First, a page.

In order to verify the assumption that freshly precipitated iron hydroxides and oxides act as good sorbents for organic compounds, the FTIR investigations of the formed precipitate were carried out. FTIR spectra of these precipitates were studied in the interval of wavelength between 3600 and 450 cm1. Comparisons were made with the spectra of free acid antrachinone blue dye (Fig. 7, curve 1) and free direct light resistance blue dye (Fig. 7, curve 4). The absorption bands characteristic of these dyes were between 35003300 cm1 (stretching vibration of OH and NH), at 1590 cm1 (bending vibration of NH) and in the region 12601110 cm1 (bending vibration of sulfogroup). The spectra of the precipitate obtained after the treatment of both dyes with metallic iron in the acidic and alkaline solutions (Fig. 7, curves 2, 3, 5, 6) do not show any IR absorption in the region 12601110 cm1, indicating the absence of sulfogroups. In the precipitate formed during the treatment, the intensity of bands in the region 16001410 cm1, the vibration characteristic of aromatic and amino compounds, decreases in comparison with that of the free dyes and can be attributed to the degradation process of dye. Very strong IR absorption bands of the precipitate around 3450 cm1 and in the region 600450 cm1 were related to the stretching vibration of OH (apparently, Fe(OH)3) and the stretching vibration of Fe-O. Thus, the FTIR investigations showed that the precipitate formed during the degradation of both direct light resistance blue and acid antrachinone blue dyes using metallic iron sorbed mainly the degradation products. The formation of insoluble compounds of the degradation products of dyes with iron ions is also possible.


The determination of the COD and BOD values is widely used in wastewater treatment shops to evaluate the toxicity of the effluents. Theoretically calculated values of oxygen demand for a complete decontamination of solutions containing 100 mg of dyes are 187 mg/l and 152 mg/l for direct light resistance blue and acid antrachinone blue respectively. However, the COD determined in these solutions is several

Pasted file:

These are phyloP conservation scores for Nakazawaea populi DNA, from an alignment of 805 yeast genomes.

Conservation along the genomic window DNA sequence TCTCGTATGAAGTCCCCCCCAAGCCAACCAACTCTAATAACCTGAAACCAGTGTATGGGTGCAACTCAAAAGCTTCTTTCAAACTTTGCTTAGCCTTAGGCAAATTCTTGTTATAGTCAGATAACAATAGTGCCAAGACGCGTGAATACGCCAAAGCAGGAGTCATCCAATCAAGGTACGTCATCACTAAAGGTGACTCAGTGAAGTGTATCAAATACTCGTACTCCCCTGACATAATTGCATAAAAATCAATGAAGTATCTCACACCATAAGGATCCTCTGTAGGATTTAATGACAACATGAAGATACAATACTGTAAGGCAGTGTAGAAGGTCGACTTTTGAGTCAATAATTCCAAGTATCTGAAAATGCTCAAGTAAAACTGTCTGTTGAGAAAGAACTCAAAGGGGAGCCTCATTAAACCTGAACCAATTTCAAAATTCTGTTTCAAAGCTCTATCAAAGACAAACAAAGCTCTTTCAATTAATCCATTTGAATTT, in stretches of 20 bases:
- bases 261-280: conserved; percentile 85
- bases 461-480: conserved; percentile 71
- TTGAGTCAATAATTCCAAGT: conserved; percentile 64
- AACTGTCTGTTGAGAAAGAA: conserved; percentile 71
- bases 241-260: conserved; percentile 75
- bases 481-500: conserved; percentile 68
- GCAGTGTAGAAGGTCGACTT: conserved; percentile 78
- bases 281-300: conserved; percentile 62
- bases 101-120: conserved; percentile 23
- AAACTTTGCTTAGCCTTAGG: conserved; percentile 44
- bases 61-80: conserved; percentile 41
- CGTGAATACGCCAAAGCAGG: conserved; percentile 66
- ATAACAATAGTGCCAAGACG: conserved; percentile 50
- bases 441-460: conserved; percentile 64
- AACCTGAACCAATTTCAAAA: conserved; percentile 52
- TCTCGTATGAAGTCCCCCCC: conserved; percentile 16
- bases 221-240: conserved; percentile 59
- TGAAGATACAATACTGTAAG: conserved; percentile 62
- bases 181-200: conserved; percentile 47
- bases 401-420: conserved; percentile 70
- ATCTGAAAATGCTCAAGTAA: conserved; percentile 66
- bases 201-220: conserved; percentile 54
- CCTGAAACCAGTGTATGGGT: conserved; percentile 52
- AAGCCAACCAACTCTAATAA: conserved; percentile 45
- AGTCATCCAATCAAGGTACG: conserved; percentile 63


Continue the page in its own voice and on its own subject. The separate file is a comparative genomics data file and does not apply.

times lower than those calculated theoretically (Table 2) indicating high persistence of these dyes. During the treatment with metallic iron, the COD increases steadily and reaches the values exceeding the theoretical value. This is possible owing to reductive destruction of organic compounds. The further treatment causes decrease in COD. Possible oxidation of Fe(II) ions by the determination of COD values is avoided by adding NaOH to the samples and keeping them in open vessels for several hours.


 

The values of BOD (Table 3) are also very low in the initial solutions indicating the toxic nature of the dyes investigated. These values increase by the treatment of the solutions containing dyes with metallic iron. The relation between the values of COD and BOD, which indicates the toxicity of the effluents, in this case is not significant as the persistence of the dyes gives very low values of COD. Anyway, in all cases, the BOD values are lower than the COD values. The increase in the COD and BOD values with the treatment time indicates that both, direct light resistance blue and acid antrachinone blue dyes, are decomposed to more easily biodegradable products. Considerably lower values of both COD and BOD in alkaline solutions could be attributed to the increased formation of iron hydroxides that are able to sorb the degradation products of the dyes.


Conclusions


The use of metallic iron powder allows to discolorate the solutions containing azodye direct light resistance blue and acid antrachinone blue completely. When the excess of iron powder is used, the degradation of both dyes takes place according to the second order reaction kinetics. The increase in the COD and BOD values during the treatment process indicates that both dyes are decomposed to easily biodegradable products. A part of these products is sorbed onto iron hydroxides and oxides formed in the treatment process.


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Ona Gylienė, Sigita Viniakova, Rima Binkienė, Ona Nivinskienė, Aldona Jagminienė


TIESIOGINIO VIESAI ATSPARAUS MĖLYNOJO IR RŪGTINIO ANTRACHNONINIO MĖLYNOJO DAŲ BLUKINIMAS METALINE GELEIMI


Santrauka


Dviejų daų tipų, plačiai naudojamų tekstilės pramonėje, pavyzdiai, t. y. azodaas tiesioginis viesai atsparus mėlynasis ir rūgtinis antrachinoninis mėlynasis buvo nukenksminami metaline geleimi. Naudojant geleies miltelių perteklių, daų suardymo greitis atitinka antro laipsnio reakcijos kinetinę lygtį, kurios greičio konstantos neutralioje terpėje tiesioginiam viesai atspariam mėlynajam ir rūgtiniam antrachinoniniam mėlynajam yra atitinkamai 0,0024 lmg1min1 0,0002 lmg1min1, o rūgtinėje terpėje atitinkamai 0,0035 lmg1min1 ir 0,0014 lmg1min1. UV/Vis ir FTIR tyrimai parodė, kad dalis daų skilimo produktų lieka tirpale, o dalis yra sorbuojama ant geleies hidroksidų nuosėdų, susidariusių tirpstant geleiai. Didesnės nei pradinės ChDS ir BDS reikmės nukenksminimo metu ir po apdorojimo rodo, kad susidarę daų skilimo produktai yra lengviau nukenksminami nei patys daai.